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Connecticut State Library

April 6, 2017 marks 100 years since the United States officially entered the First World War — igniting the journey for thousands of young men to the deadly trenches of Europe.

This hour, we learn about the soldiers and hear how Connecticut was one of just a few states with records that explained how some of these men viewed their service. 

Imagine if one notice from the federal government could cause you to question your major life decisions.

More than half a million people may have found themselves in that situation after a new legal filing by the Education Department.

Under a program known as Public Service Loan Forgiveness, some student loan borrowers were supposed to be able to have the balance of their student loans forgiven after ten years of both on-time payments and eligible work in the public sector. Meaning, a qualifying nonprofit, federal, local, state, or tribal government.

David DesRoches / WNPR

Two of the state's largest school systems picked new superintendents recently, leaving only one major city -- New Haven -- without a permanent full-time leader. 

Numbers Jump At Yale's Campaign School For Women

Apr 3, 2017

“2017 is the year of the woman,” says Patricia Russo. Russo is the executive director of the Women’s Campaign School at Yale University, a program that trains women who want to run for public office. It’s been in existence for over twenty years, but Russo says this year is different. There is an unprecedented level of interest in the training sessions.

Office of Gov. Dannel Malloy

The state Department of Transportation is sharing its prize money from the Q bridge with New Haven Promise students.

Jimmy Emerson / Creative Commons

Researchers at the University of Connecticut say that a state effort to improve the lowest performing school districts lacks coherence, leading to questions about the program's effectiveness.

Gloda/iStock / Thinkstock

This hour: segregation in the aftermath of Sheff v. O'Neill.

It's been more than 20 years since the landmark state Supreme Court ruling. We find out what two reporters uncovered about its impact on Hartford schools.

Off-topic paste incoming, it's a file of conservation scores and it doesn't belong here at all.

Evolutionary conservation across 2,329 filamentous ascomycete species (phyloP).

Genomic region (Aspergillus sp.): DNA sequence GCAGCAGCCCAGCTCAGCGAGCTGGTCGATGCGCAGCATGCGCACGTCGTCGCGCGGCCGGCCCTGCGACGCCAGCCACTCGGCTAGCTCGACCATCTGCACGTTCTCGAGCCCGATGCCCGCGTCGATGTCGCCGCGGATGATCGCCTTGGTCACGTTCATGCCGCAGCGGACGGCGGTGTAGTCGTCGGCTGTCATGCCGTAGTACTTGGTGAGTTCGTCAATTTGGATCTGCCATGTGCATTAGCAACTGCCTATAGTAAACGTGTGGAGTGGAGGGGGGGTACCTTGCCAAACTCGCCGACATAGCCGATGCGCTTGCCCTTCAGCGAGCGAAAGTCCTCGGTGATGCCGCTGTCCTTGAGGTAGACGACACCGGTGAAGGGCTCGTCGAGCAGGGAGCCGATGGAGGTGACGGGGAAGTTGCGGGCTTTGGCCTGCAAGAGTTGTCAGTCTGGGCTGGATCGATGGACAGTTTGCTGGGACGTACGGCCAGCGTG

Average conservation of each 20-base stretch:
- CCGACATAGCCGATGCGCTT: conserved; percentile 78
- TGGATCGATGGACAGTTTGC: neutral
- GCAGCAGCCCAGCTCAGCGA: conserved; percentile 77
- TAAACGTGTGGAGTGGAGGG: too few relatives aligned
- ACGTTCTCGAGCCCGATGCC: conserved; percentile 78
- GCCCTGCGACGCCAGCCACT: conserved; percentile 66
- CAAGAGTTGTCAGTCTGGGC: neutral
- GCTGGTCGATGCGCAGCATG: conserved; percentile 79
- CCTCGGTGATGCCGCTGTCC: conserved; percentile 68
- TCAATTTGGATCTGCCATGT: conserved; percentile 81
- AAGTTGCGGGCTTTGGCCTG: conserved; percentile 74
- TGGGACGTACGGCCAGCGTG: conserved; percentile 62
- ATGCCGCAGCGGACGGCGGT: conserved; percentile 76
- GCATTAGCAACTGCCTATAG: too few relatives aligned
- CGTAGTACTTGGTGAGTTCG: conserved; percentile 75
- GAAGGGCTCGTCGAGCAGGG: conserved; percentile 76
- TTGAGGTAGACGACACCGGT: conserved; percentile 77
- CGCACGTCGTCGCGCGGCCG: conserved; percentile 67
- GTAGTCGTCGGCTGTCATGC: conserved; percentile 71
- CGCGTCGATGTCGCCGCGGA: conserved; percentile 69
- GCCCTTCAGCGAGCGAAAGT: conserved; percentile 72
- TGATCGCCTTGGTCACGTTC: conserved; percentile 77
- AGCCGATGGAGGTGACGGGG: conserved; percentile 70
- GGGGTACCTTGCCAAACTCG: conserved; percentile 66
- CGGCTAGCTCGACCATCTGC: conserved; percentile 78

Chion Wolf / WNPR

Hartford residents gathered Thursday at a city school to talk about a report that found the school district failed to protect students from abuse and neglect for the last decade. District leaders have a plan in place to address this longstanding problem.

ImagineerJC / Creative Commons

The president of the Connecticut State Colleges and Universities system is recommending tuition hikes. 

A report released by a children's advocacy group shows that opportunities for young people vary widely between cities and towns across the state. 

Victor Björkund/ Creative Commons

It's been 20 years since Connecticut's landmark Sheff v. O'Neill ruling, which said that segregation in Hartford schools was unconstitutional. This hour, we dive into an investigation by The Hartford Courant about how some neighborhood schools are still struggling, and how Sheff didn't solve the challenge of school integration. 

Middlebury College

A recent Gallup poll of college students found that a majority of students think that colleges shouldn’t restrict speech on campus just because some political views are controversial or unpopular. But lately, disruptive protests of controversial speakers have again brought the issue of free speech front and center. 

Even in a bean bag chair, 15-year-old Michelle sits up straight. With her hands on her knees, she looks down at the ground, smiling as she talks about her dreams of being a writer and a military doctor.

As a high school freshman, Michelle is already accomplishing a lot: She's president of the student government association at the International High School at Langley Park. She also writes for the school newspaper and plays basketball. To protect her privacy, we're only using using her first name.

Lori Mack/WNPR

Diversion programs offer first-time youth offenders an alternative to the traditional juvenile justice system -- sometimes called a pipeline to prison. For a little over a year in New Haven, a diversion program called Project Youth Court has taken shape. 

Nancy Eve Cohen / NEPR

At Philip G. Coburn Elementary School in West Springfield, Massachusetts, students come from all over the world. Most of the English language learners there arrive as refugees.

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